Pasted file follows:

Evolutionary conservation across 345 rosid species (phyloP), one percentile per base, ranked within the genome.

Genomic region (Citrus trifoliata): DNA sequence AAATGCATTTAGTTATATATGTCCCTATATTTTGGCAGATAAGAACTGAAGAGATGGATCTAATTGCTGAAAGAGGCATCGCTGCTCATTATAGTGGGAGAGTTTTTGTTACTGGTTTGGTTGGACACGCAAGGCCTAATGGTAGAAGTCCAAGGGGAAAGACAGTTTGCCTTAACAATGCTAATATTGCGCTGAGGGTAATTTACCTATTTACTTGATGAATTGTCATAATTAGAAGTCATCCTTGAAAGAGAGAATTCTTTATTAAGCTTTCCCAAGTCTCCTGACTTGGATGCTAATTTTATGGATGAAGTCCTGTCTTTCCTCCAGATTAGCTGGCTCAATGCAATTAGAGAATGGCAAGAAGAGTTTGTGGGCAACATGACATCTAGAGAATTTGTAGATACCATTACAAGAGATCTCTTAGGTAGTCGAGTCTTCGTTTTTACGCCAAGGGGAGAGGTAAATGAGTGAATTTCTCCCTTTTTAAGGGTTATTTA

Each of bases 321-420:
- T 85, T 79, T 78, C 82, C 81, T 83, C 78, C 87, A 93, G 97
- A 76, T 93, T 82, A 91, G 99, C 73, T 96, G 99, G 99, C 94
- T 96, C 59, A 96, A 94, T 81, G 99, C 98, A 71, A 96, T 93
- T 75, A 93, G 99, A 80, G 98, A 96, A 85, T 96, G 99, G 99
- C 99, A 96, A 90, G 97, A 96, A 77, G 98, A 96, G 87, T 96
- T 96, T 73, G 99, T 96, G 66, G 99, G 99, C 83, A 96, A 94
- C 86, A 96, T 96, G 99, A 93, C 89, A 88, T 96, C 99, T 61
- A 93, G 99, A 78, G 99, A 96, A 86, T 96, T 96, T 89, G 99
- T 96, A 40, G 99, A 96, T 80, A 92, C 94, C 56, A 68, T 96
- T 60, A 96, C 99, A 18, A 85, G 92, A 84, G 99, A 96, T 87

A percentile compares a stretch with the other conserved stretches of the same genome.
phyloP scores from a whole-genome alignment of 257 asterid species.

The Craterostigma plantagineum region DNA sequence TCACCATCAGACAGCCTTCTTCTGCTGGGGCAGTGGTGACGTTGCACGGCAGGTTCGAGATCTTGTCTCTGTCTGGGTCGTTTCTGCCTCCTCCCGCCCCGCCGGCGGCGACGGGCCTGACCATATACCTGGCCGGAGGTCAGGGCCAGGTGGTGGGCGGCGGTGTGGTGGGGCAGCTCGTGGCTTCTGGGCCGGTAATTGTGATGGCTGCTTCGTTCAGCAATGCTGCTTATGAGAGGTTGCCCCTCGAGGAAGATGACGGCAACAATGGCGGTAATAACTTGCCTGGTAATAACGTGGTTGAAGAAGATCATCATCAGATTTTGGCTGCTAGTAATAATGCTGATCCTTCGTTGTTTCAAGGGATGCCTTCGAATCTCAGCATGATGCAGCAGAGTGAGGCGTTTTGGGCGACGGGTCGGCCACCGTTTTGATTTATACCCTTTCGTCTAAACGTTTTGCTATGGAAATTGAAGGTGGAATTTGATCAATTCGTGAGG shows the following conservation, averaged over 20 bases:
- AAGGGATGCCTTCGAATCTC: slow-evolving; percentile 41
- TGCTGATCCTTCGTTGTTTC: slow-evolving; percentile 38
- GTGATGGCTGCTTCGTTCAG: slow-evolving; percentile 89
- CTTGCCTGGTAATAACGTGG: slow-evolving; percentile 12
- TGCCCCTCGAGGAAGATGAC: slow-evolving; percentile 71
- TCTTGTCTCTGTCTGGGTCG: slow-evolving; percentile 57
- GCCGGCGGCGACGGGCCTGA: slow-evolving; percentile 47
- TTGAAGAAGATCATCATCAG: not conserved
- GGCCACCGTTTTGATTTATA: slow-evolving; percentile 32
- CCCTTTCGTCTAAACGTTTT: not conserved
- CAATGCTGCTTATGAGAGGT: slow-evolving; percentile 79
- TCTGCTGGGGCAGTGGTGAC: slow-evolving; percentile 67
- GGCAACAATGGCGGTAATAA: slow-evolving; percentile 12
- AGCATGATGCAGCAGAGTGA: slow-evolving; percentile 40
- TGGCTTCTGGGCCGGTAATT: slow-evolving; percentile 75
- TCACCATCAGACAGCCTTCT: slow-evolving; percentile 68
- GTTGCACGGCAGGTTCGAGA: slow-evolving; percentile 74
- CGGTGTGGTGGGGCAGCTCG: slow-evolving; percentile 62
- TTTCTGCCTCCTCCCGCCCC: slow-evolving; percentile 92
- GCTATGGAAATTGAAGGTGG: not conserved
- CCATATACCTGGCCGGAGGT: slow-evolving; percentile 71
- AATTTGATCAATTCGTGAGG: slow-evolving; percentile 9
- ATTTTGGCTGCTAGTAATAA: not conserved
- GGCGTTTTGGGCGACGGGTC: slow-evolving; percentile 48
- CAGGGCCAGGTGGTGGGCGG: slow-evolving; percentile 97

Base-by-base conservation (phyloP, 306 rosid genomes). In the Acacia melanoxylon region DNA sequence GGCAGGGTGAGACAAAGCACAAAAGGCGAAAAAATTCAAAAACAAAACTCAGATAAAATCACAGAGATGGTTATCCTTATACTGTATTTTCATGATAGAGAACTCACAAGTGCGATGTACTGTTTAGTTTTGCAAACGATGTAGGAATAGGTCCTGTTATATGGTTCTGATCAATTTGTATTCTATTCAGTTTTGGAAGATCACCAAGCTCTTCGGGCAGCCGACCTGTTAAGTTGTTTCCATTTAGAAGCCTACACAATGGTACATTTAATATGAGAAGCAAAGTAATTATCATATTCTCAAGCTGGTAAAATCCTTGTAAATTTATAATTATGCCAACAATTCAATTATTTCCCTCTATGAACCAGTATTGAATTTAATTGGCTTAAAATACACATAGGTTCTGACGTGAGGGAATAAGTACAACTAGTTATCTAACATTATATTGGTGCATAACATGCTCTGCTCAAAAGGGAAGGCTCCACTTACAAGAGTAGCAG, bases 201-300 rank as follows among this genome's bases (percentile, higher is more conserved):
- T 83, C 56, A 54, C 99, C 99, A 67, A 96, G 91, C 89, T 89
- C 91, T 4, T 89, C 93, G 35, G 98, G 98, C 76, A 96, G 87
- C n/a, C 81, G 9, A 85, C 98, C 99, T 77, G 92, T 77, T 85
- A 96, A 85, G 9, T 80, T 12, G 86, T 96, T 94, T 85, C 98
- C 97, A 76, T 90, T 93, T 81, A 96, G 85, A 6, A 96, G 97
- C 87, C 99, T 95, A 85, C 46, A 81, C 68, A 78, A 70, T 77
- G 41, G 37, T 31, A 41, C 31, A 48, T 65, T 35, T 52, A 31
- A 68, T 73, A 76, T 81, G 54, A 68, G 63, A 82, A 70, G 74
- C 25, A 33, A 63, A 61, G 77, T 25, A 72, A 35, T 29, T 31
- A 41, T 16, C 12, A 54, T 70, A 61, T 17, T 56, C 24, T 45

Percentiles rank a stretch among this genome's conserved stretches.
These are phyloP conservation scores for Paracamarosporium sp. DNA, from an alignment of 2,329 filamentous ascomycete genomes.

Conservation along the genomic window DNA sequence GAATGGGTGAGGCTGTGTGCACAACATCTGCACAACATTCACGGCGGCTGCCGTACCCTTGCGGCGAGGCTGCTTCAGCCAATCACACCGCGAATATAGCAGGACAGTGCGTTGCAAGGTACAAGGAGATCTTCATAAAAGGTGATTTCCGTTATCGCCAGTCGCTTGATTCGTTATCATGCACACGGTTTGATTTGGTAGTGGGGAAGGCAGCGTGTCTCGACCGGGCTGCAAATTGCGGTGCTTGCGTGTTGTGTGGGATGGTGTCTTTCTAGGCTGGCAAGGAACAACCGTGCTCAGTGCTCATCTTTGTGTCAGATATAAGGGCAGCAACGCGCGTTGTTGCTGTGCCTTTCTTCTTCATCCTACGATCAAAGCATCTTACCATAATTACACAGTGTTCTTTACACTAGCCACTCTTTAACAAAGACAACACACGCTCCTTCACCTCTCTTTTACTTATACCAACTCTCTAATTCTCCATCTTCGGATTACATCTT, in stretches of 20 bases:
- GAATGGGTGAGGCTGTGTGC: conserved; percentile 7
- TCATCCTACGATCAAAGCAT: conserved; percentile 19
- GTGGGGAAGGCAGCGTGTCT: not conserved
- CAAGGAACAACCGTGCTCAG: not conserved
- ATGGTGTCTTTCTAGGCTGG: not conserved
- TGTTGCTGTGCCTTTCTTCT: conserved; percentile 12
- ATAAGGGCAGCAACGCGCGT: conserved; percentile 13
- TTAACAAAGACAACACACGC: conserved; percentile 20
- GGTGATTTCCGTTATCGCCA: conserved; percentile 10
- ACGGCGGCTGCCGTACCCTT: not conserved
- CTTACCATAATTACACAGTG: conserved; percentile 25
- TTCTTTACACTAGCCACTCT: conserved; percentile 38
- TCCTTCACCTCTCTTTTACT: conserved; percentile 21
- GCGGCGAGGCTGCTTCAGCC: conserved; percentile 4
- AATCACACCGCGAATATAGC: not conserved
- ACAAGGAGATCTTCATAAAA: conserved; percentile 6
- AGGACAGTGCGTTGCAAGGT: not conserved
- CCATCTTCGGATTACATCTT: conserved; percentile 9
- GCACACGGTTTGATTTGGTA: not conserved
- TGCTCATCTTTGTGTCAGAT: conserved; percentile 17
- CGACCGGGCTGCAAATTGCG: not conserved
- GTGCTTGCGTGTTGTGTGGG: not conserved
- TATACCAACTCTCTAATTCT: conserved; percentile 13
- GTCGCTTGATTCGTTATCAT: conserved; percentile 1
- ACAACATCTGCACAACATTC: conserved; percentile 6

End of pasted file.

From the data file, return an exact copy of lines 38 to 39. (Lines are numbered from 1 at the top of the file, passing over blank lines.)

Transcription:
- AATTTGATCAATTCGTGAGG: slow-evolving; percentile 9
- ATTTTGGCTGCTAGTAATAA: not conserved